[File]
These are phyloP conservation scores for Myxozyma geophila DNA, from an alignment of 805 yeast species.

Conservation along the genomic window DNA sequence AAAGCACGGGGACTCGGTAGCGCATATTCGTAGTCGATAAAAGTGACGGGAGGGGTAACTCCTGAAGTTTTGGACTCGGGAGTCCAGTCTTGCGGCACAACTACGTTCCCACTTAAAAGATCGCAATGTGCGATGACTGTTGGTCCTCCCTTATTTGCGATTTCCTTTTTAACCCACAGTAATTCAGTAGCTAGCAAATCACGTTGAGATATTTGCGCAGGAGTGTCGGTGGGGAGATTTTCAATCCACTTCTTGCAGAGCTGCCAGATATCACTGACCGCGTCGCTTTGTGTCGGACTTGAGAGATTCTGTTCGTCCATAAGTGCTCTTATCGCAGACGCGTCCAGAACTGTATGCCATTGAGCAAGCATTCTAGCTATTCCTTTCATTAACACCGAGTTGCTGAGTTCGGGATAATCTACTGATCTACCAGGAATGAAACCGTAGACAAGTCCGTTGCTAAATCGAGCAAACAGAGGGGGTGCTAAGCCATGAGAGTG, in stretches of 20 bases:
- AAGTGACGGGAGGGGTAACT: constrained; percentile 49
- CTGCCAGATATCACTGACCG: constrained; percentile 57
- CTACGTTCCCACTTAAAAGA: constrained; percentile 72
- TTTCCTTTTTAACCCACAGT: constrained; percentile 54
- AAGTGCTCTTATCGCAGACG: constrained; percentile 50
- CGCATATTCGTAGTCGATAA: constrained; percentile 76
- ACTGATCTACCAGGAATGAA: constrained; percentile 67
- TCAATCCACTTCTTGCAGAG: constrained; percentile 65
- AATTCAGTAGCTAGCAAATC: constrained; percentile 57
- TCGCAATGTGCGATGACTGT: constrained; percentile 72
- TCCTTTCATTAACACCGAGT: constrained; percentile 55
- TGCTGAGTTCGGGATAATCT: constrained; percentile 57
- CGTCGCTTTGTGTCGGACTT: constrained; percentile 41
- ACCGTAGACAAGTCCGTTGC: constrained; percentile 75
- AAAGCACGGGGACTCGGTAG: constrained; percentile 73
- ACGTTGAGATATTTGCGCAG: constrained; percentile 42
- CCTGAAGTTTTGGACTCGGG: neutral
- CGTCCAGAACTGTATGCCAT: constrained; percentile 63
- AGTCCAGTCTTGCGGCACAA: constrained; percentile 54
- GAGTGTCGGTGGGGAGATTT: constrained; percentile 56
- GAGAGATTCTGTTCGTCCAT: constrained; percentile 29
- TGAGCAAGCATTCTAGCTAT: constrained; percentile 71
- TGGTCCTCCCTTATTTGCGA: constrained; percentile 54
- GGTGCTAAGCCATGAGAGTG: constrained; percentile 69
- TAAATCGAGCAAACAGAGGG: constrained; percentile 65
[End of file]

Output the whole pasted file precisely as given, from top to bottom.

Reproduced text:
These are phyloP conservation scores for Myxozyma geophila DNA, from an alignment of 805 yeast species.

Conservation along the genomic window DNA sequence AAAGCACGGGGACTCGGTAGCGCATATTCGTAGTCGATAAAAGTGACGGGAGGGGTAACTCCTGAAGTTTTGGACTCGGGAGTCCAGTCTTGCGGCACAACTACGTTCCCACTTAAAAGATCGCAATGTGCGATGACTGTTGGTCCTCCCTTATTTGCGATTTCCTTTTTAACCCACAGTAATTCAGTAGCTAGCAAATCACGTTGAGATATTTGCGCAGGAGTGTCGGTGGGGAGATTTTCAATCCACTTCTTGCAGAGCTGCCAGATATCACTGACCGCGTCGCTTTGTGTCGGACTTGAGAGATTCTGTTCGTCCATAAGTGCTCTTATCGCAGACGCGTCCAGAACTGTATGCCATTGAGCAAGCATTCTAGCTATTCCTTTCATTAACACCGAGTTGCTGAGTTCGGGATAATCTACTGATCTACCAGGAATGAAACCGTAGACAAGTCCGTTGCTAAATCGAGCAAACAGAGGGGGTGCTAAGCCATGAGAGTG, in stretches of 20 bases:
- AAGTGACGGGAGGGGTAACT: constrained; percentile 49
- CTGCCAGATATCACTGACCG: constrained; percentile 57
- CTACGTTCCCACTTAAAAGA: constrained; percentile 72
- TTTCCTTTTTAACCCACAGT: constrained; percentile 54
- AAGTGCTCTTATCGCAGACG: constrained; percentile 50
- CGCATATTCGTAGTCGATAA: constrained; percentile 76
- ACTGATCTACCAGGAATGAA: constrained; percentile 67
- TCAATCCACTTCTTGCAGAG: constrained; percentile 65
- AATTCAGTAGCTAGCAAATC: constrained; percentile 57
- TCGCAATGTGCGATGACTGT: constrained; percentile 72
- TCCTTTCATTAACACCGAGT: constrained; percentile 55
- TGCTGAGTTCGGGATAATCT: constrained; percentile 57
- CGTCGCTTTGTGTCGGACTT: constrained; percentile 41
- ACCGTAGACAAGTCCGTTGC: constrained; percentile 75
- AAAGCACGGGGACTCGGTAG: constrained; percentile 73
- ACGTTGAGATATTTGCGCAG: constrained; percentile 42
- CCTGAAGTTTTGGACTCGGG: neutral
- CGTCCAGAACTGTATGCCAT: constrained; percentile 63
- AGTCCAGTCTTGCGGCACAA: constrained; percentile 54
- GAGTGTCGGTGGGGAGATTT: constrained; percentile 56
- GAGAGATTCTGTTCGTCCAT: constrained; percentile 29
- TGAGCAAGCATTCTAGCTAT: constrained; percentile 71
- TGGTCCTCCCTTATTTGCGA: constrained; percentile 54
- GGTGCTAAGCCATGAGAGTG: constrained; percentile 69
- TAAATCGAGCAAACAGAGGG: constrained; percentile 65